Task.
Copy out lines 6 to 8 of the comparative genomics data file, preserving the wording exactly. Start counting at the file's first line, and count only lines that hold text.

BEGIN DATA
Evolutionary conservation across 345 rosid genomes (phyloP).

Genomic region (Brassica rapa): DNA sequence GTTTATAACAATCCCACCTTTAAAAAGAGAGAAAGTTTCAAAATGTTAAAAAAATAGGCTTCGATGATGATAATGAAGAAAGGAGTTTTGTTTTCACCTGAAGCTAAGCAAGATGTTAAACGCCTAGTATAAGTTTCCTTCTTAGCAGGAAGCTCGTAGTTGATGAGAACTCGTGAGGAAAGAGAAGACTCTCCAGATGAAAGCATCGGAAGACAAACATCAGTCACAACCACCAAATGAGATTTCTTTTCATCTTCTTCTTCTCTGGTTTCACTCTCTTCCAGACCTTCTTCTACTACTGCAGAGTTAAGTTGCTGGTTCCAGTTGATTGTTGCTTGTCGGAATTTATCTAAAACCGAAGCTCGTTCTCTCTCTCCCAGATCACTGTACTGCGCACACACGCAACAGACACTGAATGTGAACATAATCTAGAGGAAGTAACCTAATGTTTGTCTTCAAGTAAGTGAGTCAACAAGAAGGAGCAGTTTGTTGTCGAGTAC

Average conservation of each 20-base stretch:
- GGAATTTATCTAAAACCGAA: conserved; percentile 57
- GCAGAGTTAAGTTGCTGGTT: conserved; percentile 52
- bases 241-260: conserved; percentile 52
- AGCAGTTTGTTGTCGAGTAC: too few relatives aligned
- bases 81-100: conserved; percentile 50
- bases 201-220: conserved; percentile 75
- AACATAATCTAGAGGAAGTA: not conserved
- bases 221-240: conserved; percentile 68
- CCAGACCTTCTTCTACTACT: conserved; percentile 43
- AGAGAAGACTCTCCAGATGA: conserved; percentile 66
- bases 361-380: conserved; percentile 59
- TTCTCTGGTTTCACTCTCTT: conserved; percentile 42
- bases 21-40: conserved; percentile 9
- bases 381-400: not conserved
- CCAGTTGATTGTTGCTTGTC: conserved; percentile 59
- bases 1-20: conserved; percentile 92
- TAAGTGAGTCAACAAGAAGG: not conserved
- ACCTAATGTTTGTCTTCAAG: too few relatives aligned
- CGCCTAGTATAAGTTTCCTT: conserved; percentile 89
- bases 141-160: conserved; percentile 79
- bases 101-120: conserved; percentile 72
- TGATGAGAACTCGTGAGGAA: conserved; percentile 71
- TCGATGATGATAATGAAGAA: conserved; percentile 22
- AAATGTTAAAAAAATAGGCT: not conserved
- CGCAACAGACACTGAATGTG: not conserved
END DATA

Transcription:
- bases 241-260: conserved; percentile 52
- AGCAGTTTGTTGTCGAGTAC: too few relatives aligned
- bases 81-100: conserved; percentile 50